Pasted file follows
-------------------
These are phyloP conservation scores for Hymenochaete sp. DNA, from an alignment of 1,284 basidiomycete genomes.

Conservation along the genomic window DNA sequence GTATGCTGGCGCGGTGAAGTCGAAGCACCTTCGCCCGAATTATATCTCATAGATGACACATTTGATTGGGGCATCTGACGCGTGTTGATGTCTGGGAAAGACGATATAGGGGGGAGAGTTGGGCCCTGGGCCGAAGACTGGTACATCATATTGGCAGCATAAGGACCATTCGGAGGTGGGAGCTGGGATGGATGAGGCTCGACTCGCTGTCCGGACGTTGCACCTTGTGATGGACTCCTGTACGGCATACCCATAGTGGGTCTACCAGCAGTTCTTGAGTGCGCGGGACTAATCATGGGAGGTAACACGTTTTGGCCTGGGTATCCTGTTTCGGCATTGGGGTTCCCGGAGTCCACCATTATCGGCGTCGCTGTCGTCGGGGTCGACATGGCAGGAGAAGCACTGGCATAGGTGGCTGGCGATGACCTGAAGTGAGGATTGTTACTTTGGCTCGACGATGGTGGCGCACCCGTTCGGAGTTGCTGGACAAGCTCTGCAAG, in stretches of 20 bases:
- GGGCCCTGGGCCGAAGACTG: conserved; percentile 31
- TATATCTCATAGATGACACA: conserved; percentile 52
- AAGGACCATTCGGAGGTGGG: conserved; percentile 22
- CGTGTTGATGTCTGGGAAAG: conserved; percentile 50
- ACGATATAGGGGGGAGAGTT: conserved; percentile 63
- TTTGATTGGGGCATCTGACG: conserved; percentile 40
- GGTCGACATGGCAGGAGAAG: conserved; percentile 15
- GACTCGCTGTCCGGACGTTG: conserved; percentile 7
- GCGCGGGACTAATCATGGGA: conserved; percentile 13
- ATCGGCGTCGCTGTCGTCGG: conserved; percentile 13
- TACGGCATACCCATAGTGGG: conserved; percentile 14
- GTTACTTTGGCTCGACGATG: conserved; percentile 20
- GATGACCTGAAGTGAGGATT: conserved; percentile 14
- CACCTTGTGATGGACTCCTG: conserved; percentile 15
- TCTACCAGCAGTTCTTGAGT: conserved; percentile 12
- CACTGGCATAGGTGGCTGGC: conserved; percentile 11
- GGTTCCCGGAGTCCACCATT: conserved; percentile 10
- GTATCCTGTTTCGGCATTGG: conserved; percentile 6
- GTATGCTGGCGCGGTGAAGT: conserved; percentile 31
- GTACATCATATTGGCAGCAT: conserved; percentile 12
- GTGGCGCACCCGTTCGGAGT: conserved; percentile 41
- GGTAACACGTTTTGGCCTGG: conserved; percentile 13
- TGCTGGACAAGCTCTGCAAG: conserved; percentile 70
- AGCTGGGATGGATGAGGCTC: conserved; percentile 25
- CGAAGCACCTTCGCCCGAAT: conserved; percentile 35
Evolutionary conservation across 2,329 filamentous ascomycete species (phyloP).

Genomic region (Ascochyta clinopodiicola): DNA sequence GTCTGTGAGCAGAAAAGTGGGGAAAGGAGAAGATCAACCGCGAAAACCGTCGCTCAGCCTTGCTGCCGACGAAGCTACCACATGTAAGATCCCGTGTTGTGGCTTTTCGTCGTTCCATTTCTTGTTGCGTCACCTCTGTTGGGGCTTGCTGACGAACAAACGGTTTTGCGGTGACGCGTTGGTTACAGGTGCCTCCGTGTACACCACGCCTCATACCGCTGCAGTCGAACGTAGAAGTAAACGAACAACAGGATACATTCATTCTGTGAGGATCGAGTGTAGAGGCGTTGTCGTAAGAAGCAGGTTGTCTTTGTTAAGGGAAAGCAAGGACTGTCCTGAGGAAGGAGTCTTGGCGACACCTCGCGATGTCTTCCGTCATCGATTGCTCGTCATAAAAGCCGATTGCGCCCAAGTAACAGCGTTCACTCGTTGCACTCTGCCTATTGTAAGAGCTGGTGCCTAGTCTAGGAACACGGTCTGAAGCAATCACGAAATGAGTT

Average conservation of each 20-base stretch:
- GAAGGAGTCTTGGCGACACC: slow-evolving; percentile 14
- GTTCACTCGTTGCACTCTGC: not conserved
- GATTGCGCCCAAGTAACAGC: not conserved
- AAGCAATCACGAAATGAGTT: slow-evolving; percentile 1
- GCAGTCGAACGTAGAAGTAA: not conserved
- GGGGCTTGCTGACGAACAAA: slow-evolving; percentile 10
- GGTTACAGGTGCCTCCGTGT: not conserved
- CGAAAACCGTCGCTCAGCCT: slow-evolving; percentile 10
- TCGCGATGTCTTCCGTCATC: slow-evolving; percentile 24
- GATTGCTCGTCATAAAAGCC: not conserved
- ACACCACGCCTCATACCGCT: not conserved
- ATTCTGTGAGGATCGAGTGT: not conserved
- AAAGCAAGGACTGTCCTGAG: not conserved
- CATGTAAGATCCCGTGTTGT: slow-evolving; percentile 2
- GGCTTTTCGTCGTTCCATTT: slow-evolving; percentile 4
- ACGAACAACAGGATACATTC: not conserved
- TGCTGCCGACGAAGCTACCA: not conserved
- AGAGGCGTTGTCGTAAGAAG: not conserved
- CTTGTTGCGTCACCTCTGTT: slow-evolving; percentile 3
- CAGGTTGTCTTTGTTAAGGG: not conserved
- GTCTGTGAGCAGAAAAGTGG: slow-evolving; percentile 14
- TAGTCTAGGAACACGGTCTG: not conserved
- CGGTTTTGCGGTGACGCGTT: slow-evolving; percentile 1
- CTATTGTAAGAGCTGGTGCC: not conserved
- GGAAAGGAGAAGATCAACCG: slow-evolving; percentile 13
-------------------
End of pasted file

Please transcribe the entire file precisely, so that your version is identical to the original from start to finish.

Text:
These are phyloP conservation scores for Hymenochaete sp. DNA, from an alignment of 1,284 basidiomycete genomes.

Conservation along the genomic window DNA sequence GTATGCTGGCGCGGTGAAGTCGAAGCACCTTCGCCCGAATTATATCTCATAGATGACACATTTGATTGGGGCATCTGACGCGTGTTGATGTCTGGGAAAGACGATATAGGGGGGAGAGTTGGGCCCTGGGCCGAAGACTGGTACATCATATTGGCAGCATAAGGACCATTCGGAGGTGGGAGCTGGGATGGATGAGGCTCGACTCGCTGTCCGGACGTTGCACCTTGTGATGGACTCCTGTACGGCATACCCATAGTGGGTCTACCAGCAGTTCTTGAGTGCGCGGGACTAATCATGGGAGGTAACACGTTTTGGCCTGGGTATCCTGTTTCGGCATTGGGGTTCCCGGAGTCCACCATTATCGGCGTCGCTGTCGTCGGGGTCGACATGGCAGGAGAAGCACTGGCATAGGTGGCTGGCGATGACCTGAAGTGAGGATTGTTACTTTGGCTCGACGATGGTGGCGCACCCGTTCGGAGTTGCTGGACAAGCTCTGCAAG, in stretches of 20 bases:
- GGGCCCTGGGCCGAAGACTG: conserved; percentile 31
- TATATCTCATAGATGACACA: conserved; percentile 52
- AAGGACCATTCGGAGGTGGG: conserved; percentile 22
- CGTGTTGATGTCTGGGAAAG: conserved; percentile 50
- ACGATATAGGGGGGAGAGTT: conserved; percentile 63
- TTTGATTGGGGCATCTGACG: conserved; percentile 40
- GGTCGACATGGCAGGAGAAG: conserved; percentile 15
- GACTCGCTGTCCGGACGTTG: conserved; percentile 7
- GCGCGGGACTAATCATGGGA: conserved; percentile 13
- ATCGGCGTCGCTGTCGTCGG: conserved; percentile 13
- TACGGCATACCCATAGTGGG: conserved; percentile 14
- GTTACTTTGGCTCGACGATG: conserved; percentile 20
- GATGACCTGAAGTGAGGATT: conserved; percentile 14
- CACCTTGTGATGGACTCCTG: conserved; percentile 15
- TCTACCAGCAGTTCTTGAGT: conserved; percentile 12
- CACTGGCATAGGTGGCTGGC: conserved; percentile 11
- GGTTCCCGGAGTCCACCATT: conserved; percentile 10
- GTATCCTGTTTCGGCATTGG: conserved; percentile 6
- GTATGCTGGCGCGGTGAAGT: conserved; percentile 31
- GTACATCATATTGGCAGCAT: conserved; percentile 12
- GTGGCGCACCCGTTCGGAGT: conserved; percentile 41
- GGTAACACGTTTTGGCCTGG: conserved; percentile 13
- TGCTGGACAAGCTCTGCAAG: conserved; percentile 70
- AGCTGGGATGGATGAGGCTC: conserved; percentile 25
- CGAAGCACCTTCGCCCGAAT: conserved; percentile 35
Evolutionary conservation across 2,329 filamentous ascomycete species (phyloP).

Genomic region (Ascochyta clinopodiicola): DNA sequence GTCTGTGAGCAGAAAAGTGGGGAAAGGAGAAGATCAACCGCGAAAACCGTCGCTCAGCCTTGCTGCCGACGAAGCTACCACATGTAAGATCCCGTGTTGTGGCTTTTCGTCGTTCCATTTCTTGTTGCGTCACCTCTGTTGGGGCTTGCTGACGAACAAACGGTTTTGCGGTGACGCGTTGGTTACAGGTGCCTCCGTGTACACCACGCCTCATACCGCTGCAGTCGAACGTAGAAGTAAACGAACAACAGGATACATTCATTCTGTGAGGATCGAGTGTAGAGGCGTTGTCGTAAGAAGCAGGTTGTCTTTGTTAAGGGAAAGCAAGGACTGTCCTGAGGAAGGAGTCTTGGCGACACCTCGCGATGTCTTCCGTCATCGATTGCTCGTCATAAAAGCCGATTGCGCCCAAGTAACAGCGTTCACTCGTTGCACTCTGCCTATTGTAAGAGCTGGTGCCTAGTCTAGGAACACGGTCTGAAGCAATCACGAAATGAGTT

Average conservation of each 20-base stretch:
- GAAGGAGTCTTGGCGACACC: slow-evolving; percentile 14
- GTTCACTCGTTGCACTCTGC: not conserved
- GATTGCGCCCAAGTAACAGC: not conserved
- AAGCAATCACGAAATGAGTT: slow-evolving; percentile 1
- GCAGTCGAACGTAGAAGTAA: not conserved
- GGGGCTTGCTGACGAACAAA: slow-evolving; percentile 10
- GGTTACAGGTGCCTCCGTGT: not conserved
- CGAAAACCGTCGCTCAGCCT: slow-evolving; percentile 10
- TCGCGATGTCTTCCGTCATC: slow-evolving; percentile 24
- GATTGCTCGTCATAAAAGCC: not conserved
- ACACCACGCCTCATACCGCT: not conserved
- ATTCTGTGAGGATCGAGTGT: not conserved
- AAAGCAAGGACTGTCCTGAG: not conserved
- CATGTAAGATCCCGTGTTGT: slow-evolving; percentile 2
- GGCTTTTCGTCGTTCCATTT: slow-evolving; percentile 4
- ACGAACAACAGGATACATTC: not conserved
- TGCTGCCGACGAAGCTACCA: not conserved
- AGAGGCGTTGTCGTAAGAAG: not conserved
- CTTGTTGCGTCACCTCTGTT: slow-evolving; percentile 3
- CAGGTTGTCTTTGTTAAGGG: not conserved
- GTCTGTGAGCAGAAAAGTGG: slow-evolving; percentile 14
- TAGTCTAGGAACACGGTCTG: not conserved
- CGGTTTTGCGGTGACGCGTT: slow-evolving; percentile 1
- CTATTGTAAGAGCTGGTGCC: not conserved
- GGAAAGGAGAAGATCAACCG: slow-evolving; percentile 13